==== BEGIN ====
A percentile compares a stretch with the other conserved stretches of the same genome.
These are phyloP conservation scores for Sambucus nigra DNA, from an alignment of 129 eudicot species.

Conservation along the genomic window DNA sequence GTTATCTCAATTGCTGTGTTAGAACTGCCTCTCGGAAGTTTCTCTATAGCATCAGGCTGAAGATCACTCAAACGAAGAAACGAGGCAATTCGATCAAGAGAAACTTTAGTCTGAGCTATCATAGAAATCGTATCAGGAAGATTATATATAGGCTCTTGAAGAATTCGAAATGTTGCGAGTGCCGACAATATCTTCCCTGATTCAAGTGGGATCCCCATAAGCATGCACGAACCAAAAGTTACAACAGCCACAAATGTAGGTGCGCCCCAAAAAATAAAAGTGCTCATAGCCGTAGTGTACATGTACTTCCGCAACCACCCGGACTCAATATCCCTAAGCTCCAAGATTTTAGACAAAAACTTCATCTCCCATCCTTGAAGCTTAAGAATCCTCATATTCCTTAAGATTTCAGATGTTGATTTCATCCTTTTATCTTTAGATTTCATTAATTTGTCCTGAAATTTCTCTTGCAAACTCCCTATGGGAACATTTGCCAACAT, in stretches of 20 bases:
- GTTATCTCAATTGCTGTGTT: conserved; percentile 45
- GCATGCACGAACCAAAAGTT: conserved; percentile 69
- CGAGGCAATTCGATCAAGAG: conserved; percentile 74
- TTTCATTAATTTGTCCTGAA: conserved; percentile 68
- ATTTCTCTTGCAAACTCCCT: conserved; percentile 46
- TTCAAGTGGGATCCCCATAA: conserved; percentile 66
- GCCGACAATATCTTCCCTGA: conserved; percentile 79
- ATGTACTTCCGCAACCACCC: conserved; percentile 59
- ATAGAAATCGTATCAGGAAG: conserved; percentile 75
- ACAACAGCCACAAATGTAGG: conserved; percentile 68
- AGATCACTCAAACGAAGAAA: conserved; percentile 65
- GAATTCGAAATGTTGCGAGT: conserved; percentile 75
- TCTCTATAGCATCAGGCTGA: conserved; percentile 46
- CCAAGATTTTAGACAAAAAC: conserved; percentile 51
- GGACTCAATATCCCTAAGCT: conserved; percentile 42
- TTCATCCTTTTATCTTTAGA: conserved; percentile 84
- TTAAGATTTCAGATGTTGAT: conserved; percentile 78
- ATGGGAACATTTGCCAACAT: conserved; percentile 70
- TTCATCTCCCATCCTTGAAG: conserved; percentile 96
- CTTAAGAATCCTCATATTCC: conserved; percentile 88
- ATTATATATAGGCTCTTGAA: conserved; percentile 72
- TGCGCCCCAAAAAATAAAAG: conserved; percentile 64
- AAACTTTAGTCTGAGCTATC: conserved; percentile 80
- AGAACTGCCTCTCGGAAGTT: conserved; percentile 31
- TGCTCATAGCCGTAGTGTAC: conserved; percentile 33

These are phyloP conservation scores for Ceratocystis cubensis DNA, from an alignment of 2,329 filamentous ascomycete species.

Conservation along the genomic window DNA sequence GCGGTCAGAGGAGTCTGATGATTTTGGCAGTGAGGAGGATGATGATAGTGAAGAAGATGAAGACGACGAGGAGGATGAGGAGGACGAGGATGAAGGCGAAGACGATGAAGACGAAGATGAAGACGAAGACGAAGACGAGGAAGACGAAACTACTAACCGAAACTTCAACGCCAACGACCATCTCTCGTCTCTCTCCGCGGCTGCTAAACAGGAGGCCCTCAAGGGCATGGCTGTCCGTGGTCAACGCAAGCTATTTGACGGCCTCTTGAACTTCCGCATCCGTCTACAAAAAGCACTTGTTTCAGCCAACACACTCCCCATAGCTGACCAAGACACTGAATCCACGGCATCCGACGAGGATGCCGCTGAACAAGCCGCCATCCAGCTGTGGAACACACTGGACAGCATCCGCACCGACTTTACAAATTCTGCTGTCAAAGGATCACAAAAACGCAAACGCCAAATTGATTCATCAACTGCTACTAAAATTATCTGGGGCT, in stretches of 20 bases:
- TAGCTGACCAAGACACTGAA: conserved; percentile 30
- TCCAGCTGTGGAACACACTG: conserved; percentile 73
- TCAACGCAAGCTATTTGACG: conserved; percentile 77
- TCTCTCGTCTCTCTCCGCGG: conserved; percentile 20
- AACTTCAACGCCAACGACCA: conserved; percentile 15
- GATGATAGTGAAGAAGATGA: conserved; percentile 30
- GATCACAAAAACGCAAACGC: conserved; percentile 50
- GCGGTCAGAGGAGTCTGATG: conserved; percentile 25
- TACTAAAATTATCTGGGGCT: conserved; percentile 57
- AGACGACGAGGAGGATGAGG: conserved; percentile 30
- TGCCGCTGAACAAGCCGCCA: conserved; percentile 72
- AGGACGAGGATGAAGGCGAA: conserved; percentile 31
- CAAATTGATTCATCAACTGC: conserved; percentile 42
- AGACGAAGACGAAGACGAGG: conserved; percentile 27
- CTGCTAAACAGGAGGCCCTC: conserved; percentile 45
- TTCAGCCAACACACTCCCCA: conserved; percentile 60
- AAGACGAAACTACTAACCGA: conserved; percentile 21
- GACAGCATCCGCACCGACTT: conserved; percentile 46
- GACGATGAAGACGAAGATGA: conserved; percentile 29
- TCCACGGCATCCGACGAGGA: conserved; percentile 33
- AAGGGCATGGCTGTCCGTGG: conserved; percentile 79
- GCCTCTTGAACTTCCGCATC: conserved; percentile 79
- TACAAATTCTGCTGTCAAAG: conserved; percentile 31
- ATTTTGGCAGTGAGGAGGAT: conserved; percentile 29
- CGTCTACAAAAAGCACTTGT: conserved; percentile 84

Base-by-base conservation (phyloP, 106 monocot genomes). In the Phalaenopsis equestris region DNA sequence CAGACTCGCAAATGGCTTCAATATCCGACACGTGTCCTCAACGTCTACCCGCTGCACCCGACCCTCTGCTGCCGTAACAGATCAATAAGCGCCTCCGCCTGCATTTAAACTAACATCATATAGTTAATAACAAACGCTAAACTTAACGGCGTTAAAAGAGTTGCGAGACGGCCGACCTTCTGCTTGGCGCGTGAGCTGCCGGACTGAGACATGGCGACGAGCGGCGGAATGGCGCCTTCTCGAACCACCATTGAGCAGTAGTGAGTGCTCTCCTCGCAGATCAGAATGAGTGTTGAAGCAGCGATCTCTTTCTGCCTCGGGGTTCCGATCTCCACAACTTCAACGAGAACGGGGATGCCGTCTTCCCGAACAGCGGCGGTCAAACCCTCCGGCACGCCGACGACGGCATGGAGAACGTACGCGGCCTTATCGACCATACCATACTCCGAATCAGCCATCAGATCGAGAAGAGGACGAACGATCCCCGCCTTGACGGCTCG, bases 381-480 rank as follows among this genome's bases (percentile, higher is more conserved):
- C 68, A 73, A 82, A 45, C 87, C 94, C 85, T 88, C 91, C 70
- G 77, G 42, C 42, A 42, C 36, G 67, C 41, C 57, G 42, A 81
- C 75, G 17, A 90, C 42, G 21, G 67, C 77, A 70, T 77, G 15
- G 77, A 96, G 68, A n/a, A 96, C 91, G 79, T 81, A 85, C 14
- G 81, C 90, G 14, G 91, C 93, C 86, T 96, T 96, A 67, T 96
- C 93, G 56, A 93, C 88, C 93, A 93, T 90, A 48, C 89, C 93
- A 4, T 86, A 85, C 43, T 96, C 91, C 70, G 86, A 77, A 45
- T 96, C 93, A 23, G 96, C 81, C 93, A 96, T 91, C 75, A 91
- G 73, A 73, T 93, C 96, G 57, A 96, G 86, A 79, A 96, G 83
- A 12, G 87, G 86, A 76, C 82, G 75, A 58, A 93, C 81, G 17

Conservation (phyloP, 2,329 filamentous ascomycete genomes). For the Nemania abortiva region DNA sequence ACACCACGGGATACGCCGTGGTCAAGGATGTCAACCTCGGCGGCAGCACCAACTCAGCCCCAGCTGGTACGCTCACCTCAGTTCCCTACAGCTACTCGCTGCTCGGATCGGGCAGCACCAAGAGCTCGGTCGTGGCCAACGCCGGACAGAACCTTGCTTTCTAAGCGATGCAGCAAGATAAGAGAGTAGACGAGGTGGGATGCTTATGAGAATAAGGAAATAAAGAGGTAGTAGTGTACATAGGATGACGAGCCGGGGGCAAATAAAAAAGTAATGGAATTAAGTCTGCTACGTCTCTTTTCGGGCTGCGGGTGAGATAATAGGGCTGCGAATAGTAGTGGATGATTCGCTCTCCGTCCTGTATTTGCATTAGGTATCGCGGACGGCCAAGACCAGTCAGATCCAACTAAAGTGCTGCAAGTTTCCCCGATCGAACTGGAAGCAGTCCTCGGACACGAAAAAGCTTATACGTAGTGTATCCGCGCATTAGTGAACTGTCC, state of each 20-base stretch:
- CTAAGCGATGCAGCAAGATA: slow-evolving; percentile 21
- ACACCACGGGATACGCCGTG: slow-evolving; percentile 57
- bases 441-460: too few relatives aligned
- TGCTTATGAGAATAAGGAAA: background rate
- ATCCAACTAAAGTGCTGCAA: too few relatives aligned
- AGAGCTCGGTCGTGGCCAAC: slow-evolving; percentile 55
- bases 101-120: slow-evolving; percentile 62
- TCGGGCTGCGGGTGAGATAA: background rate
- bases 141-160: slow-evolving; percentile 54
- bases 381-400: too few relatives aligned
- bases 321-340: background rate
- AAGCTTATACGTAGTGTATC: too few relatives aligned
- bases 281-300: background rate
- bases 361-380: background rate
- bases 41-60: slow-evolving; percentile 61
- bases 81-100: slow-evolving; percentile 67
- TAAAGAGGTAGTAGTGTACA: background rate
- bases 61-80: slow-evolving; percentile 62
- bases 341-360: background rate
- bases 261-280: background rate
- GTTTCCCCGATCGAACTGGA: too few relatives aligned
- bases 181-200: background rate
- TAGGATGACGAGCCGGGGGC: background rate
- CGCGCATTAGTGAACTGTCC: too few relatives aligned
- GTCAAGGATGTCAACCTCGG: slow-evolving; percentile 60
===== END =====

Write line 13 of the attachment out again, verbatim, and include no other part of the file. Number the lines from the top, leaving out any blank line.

- ACAACAGCCACAAATGTAGG: conserved; percentile 68